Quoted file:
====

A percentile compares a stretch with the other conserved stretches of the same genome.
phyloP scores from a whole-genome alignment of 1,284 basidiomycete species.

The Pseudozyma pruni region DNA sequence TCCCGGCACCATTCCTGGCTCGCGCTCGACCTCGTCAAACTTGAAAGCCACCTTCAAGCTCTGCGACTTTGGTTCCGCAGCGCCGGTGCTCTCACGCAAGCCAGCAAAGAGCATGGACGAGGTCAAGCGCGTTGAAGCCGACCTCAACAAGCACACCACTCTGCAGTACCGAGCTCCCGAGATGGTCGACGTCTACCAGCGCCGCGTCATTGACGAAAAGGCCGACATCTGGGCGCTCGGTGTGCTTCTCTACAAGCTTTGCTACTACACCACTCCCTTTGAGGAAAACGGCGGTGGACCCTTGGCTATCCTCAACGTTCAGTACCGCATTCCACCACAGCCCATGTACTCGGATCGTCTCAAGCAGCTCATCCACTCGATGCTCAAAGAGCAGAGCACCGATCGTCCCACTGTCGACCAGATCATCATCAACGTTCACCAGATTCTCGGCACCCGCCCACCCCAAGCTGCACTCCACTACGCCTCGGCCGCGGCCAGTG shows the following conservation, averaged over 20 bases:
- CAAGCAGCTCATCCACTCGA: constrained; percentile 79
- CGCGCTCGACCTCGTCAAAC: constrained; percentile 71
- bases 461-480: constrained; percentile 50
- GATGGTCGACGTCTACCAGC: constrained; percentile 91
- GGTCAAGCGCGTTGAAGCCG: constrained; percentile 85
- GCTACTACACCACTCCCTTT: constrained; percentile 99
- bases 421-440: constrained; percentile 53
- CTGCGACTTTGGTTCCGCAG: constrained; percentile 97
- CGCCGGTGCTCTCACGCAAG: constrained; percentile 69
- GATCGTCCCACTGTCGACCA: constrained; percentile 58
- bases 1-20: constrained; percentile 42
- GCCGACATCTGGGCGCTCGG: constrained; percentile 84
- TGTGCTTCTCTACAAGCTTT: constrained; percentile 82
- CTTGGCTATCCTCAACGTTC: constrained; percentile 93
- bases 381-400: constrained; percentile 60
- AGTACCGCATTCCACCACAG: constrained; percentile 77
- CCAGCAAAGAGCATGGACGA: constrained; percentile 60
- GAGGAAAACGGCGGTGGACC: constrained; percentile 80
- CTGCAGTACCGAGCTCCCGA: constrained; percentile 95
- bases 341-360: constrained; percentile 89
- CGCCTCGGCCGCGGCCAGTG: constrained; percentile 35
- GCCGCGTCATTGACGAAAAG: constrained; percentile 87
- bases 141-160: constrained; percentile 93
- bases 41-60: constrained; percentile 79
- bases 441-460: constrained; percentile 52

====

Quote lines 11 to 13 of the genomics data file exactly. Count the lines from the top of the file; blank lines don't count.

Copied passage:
- CTGCGACTTTGGTTCCGCAG: constrained; percentile 97
- CGCCGGTGCTCTCACGCAAG: constrained; percentile 69
- GATCGTCCCACTGTCGACCA: constrained; percentile 58